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Debunking Some Social Media Myths About New York's November Ballot

FILE - In this Monday, June 19, 2017, file photo, a user gets ready to launch Facebook on an iPhone, in North Andover, Mass. Facebook’s efforts to reduce the spread of fake news using outside fact-checkers may be working, but with a big caveat. The company says once a story receives a “false rating” from a fact-checker, Facebook is able to reduce future impressions of it by 80 percent. But it regularly takes more than three days for a story to receive a false rating. And, the way news stories work, most impressions happen when the story first comes out, not three days later. (AP Photo/Elise Amendola, File)

ALBANY (WSKG) - There’s some misinformation on social media regarding a key ballot item in next month’s elections on whether to hold a Constitutional Convention.

New Yorkers have a choice of voting yes or no on three proposition questions on the November ballot.

A posting that has gone viral on social media is spreading some misinformation to voters. It warns against what it says is a “sneaky and underhanded” rule regarding the question on Proposition One- whether New York should hold a Constitutional Convention.

“Please be aware”, the post begins, that “if you leave the question blank, it's an AUTOMATIC YES, so please vote NO”.

A spokesman for the state Board of Elections, John Conklin, says that is absolutely not true.

“Only a yes vote is a yes vote,” said Conklin.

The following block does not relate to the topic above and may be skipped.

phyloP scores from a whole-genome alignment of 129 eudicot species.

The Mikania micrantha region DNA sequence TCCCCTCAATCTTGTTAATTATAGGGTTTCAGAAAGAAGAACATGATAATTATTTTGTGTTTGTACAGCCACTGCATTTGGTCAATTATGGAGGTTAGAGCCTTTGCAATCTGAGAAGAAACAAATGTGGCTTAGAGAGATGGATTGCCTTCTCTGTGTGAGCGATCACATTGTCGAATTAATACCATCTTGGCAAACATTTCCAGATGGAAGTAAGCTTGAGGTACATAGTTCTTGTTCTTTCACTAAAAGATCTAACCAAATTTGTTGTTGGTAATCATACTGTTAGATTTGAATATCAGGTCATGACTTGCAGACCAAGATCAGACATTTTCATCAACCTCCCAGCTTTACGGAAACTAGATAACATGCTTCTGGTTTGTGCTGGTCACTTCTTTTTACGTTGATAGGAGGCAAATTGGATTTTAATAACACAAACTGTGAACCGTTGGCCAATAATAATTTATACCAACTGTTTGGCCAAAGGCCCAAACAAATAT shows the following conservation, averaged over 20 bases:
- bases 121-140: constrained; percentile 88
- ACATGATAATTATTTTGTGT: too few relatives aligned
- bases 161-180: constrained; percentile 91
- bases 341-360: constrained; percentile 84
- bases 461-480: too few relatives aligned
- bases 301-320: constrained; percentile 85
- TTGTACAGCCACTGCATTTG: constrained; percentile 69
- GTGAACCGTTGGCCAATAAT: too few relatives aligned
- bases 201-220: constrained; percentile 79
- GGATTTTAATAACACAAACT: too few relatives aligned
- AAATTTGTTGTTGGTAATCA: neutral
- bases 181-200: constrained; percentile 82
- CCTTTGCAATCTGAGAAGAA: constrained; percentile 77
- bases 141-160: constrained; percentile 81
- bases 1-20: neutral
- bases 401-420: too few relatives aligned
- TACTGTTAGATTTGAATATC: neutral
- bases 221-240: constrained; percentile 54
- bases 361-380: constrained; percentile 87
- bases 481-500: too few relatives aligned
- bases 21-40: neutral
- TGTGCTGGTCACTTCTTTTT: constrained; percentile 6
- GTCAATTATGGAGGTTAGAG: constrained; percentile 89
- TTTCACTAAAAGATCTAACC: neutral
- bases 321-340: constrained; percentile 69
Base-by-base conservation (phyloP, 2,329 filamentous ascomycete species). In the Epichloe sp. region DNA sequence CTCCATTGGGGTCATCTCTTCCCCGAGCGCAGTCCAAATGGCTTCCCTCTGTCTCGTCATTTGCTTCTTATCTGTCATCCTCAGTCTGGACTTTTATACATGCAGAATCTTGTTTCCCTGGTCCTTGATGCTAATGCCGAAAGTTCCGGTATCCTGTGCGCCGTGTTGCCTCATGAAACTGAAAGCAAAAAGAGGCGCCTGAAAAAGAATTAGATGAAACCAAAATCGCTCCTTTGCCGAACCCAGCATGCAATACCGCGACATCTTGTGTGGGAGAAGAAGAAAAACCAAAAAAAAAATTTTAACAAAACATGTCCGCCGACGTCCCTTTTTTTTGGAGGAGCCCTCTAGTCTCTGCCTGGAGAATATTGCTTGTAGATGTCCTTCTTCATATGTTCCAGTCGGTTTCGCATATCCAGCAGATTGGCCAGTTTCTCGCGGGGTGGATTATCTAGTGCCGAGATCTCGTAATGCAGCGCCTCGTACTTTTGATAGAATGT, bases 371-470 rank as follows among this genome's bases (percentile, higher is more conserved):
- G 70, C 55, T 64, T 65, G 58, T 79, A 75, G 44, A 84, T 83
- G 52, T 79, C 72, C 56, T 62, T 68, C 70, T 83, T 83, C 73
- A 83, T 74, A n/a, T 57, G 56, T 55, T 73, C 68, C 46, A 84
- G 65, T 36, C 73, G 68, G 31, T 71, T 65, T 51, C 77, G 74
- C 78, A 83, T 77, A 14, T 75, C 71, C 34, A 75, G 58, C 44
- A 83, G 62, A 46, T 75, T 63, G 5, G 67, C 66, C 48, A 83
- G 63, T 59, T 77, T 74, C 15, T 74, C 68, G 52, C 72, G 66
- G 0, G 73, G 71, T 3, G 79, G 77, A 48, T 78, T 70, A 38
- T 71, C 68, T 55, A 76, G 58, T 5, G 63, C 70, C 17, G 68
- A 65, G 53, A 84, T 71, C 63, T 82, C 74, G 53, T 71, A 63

Conklin says the Board of Elections has received a number of questions about the issue, and he’s even devised a standard email to explain the rules, which are set in state statute.  He says if voters choose not to weigh in on the question, or don’t see the question, then the lack of response is not counted for either side.

“If you leave it blank, it’s a blank vote,” Conklin said.

The social media post goes on to warn that public employees like teachers, police officers and firefighters “stand to lose a great deal” if the convention were to happen.

On Facebook, the post then links to a blog that posts news about unions and other topics, affiliated with the group Union Communications Consulting Services. They did not respond to a request for comment. The blog post itself does not repeat the falsehood that if the Constitutional Convention ballot question is left blank  it counts as a yes. It instead lists several reasons for voting against the measure.

There are two other ballot propositions in next month’s elections. One would allow a judge to revoke the pensions of elected officials who are convicted of felonies.  Another would ease rules for road repair work in the Adirondack and Catskill forest preserves.

But there’s more false information making the social media rounds regarding those ballot questions as well. And that is - if voters do not answer the three proposition questions listed on one side of the ballot, then the digital scanner will not register the ballot at all. Conklin says that is also not true.

“That’s called an under vote,” said Conklin. “If you leave any office blank, it will accept it”.  

Conklin says the scanner will reject a ballot that includes an “over vote”, where the voter chooses more than one candidate for an office or gives multiple answers to a ballot question. The machine then gives the voter a chance to correct their mistake and resubmit the ballot.

“If you under vote it will accept it, because that is viewed as being an intentional choice by the voters,” he said.

Conklin says the Board of Elections is trying to minimize the number of people who miss the ballot questions altogether. Every polling place must display instructions that say this year, there are two sides to each ballot. But he says, voters can choose, without any consequences, whether  to fill them both out, or not.